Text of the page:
Yang ZX, Liu XY, Qin J, Zhang YH, Wu Y, Jiang YW, [Clinical and electroencephalographic characteristics of epilepsy with
myoclonic absences] [Article in Chinese], Zhonghua Er Ke Za Zhi. 2009
Department of Pediatrics, Peking University First Hospital, Beijing 100034, China.
OBJECTIVE: Epilepsy with myoclonic absences (EMA) is a type of childhood epilepsy characterized by a specific seizure type, i.e. myoclonic absences (MA). This study aimed to investigate the clinical and electrophysiological characteristics of EMA. METHOD: Video-EEG monitoring was carried out in 6 patients with EMA, and 2 of them were examined with simultaneous deltoid muscle surface electromyogram (EMG). The clinical and EEG characteristics, treatment and prognoses of EMA were analyzed. RESULT: Of the 6 patients, 3 were female, and 3 were male. The age of onset was from 2 years and 3 months to 11 years (average 5 years and 2 months). MA was the sole seizure type in 5 patients. One patient presented generalized tonic clonic seizures (GTCS) at the onset and then switched to MA. The manifestations of MA included an impairment of consciousness of variable intensity, rhythmic myoclonic jerks with evident tonic contraction mainly involving the upper extremities, a deviation of head and body to one side or asymmetrical jerks observed in some cases, a duration ranging from 2 to 30 s, an abrupt onset and termination, a high frequency of attacks, at least several times to over 30 times per day, and easily provoked by hyperventilation...
Yang Z, Liu X, Qin J, Jiang Y, Neck myoclonia with absence seizures: report of 3 cases, J Child Neurol. 2009 Aug;24(8):1026-9.
Department of Pediatrics, Peking University First Hospital, Beijing, People's Republic of China.
Absence seizures associated with myoclonic phenomena can be seen in typical absences, myoclonic absences, eyelid myoclonia, and perior al myoclonia, all of which have diagnostic electroclinical features. The authors report 3 patients who encountered prominently rhythmic neck myoclonias with and without absences (loss of awareness). The descriptive symptoms of attacks by witnesses were head shaking or turning repeatedly instead of absences. The seizures were induced by hyperventilation in all 3 cases...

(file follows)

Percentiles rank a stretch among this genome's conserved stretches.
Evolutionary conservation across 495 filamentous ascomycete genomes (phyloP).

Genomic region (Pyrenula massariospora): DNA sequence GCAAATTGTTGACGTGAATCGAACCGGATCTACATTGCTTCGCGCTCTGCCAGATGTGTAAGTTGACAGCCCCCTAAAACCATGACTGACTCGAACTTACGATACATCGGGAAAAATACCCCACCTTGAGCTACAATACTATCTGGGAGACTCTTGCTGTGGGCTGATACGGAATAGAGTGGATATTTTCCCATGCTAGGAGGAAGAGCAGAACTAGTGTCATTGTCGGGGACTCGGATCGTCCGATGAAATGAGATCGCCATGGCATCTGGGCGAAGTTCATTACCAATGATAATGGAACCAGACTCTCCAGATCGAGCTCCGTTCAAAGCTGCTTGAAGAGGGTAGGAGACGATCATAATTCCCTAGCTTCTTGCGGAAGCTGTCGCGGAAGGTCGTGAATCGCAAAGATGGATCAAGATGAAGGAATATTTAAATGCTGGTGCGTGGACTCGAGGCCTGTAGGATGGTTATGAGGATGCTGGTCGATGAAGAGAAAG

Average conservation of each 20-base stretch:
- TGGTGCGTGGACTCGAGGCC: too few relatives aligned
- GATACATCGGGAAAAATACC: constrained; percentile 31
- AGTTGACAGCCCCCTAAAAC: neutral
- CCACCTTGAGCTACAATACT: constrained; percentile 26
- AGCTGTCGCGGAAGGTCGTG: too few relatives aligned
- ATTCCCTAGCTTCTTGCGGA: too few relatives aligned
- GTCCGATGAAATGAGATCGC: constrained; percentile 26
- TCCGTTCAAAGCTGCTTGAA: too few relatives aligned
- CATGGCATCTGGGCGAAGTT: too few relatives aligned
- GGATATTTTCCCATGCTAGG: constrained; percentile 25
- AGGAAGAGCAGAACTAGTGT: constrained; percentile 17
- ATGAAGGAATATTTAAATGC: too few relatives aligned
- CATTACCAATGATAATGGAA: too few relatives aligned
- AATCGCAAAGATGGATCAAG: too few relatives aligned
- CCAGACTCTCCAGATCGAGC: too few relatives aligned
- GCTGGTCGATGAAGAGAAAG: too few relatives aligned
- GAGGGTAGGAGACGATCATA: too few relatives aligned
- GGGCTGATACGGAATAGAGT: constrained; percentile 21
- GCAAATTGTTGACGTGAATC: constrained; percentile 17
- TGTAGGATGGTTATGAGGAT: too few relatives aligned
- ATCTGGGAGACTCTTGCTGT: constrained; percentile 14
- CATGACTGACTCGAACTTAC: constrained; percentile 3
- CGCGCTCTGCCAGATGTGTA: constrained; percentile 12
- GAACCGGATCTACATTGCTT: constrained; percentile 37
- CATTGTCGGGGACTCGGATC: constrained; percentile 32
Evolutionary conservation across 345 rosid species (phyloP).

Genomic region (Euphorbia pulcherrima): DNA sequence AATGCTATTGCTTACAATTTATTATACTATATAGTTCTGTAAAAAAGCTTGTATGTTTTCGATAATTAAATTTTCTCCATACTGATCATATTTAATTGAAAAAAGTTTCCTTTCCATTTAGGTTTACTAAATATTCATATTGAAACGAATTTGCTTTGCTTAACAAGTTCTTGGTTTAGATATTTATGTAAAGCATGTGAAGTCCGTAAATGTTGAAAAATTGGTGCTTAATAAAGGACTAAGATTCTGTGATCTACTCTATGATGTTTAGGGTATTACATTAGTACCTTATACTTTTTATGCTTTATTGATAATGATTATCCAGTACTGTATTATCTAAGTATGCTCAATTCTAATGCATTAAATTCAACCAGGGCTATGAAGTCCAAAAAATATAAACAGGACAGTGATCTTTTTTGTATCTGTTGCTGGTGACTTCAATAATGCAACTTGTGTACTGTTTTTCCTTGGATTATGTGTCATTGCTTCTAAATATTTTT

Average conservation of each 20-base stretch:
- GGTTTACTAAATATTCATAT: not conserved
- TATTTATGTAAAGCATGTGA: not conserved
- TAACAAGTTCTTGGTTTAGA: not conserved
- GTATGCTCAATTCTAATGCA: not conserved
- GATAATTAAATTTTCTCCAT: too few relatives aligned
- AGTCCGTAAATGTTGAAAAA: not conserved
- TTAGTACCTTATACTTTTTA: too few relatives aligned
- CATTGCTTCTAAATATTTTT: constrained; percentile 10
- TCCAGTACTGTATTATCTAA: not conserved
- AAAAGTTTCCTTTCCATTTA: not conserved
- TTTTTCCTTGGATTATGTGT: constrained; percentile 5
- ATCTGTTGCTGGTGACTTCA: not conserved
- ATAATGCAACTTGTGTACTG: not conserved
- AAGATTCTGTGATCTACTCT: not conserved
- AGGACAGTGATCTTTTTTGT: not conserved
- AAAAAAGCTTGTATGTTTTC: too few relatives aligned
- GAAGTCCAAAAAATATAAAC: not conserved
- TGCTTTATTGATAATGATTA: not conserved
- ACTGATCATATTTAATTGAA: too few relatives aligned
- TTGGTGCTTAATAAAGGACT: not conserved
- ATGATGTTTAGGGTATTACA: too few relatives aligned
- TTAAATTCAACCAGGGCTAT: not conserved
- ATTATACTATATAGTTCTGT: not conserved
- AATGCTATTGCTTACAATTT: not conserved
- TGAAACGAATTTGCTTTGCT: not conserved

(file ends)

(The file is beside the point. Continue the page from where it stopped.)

AM, Arbogast PG, Abou-Khalil BW, Utility of daily supervised
hyperventilation during long-term video-EEG monitoring, J Clin
Neurophysiol. 2009 Feb;26(1):17-20.
Department of Neurology, Vanderbilt University Medical Center, Nashville, Tennessee, USA. email@example.com
Hyperventilation (HV) is most effective in activation of generalized absence seizures during routine EEG studies...
J ECT. 2008 Sep;24(3):195-8.
Moderate hyperventilation prolongs electroencephalogram seizure duration of the first electroconvulsive therapy.
Sawayama E, Takahashi M, Inoue A, Nakajima K, Kano A, Sawayama T, Okutomi T, Miyaoka H.
Department of Psychiatry, Kitasato University School of Medicine, Sagamihara, Japan. firstname.lastname@example.org
Although it is controversial that seizure duration can influence the efficacy of electroconvulsive therapy (ECT), a missed or brief seizure is considered less effective ECT. Of the background in the practice of ECT, hyperventilation may augment the seizure duration. To elucidate these hypotheses, we performed double-blind randomized controlled trial for 19 patients. They were divided into 2 groups, according to the end-tidal pressure of carbon dioxide (ETCO2): The moderate hyperventilation group with ETCO2 of 30 mm Hg and the normal ventilation group with ETCO2 of 40 mm Hg. ECT was performed under general anesthesia with propofol and suxamethonium. During ECT electroencephalogram (EEG) and electromyogram were recorded. The Global Assessment of Functioning scores were also analyzed before and after 6 sequential ECT. The moderate hyperventilation group showed a significant increase in EEG seizure duration in the first treatment compared with the normal ventilation group (P < 0.05)...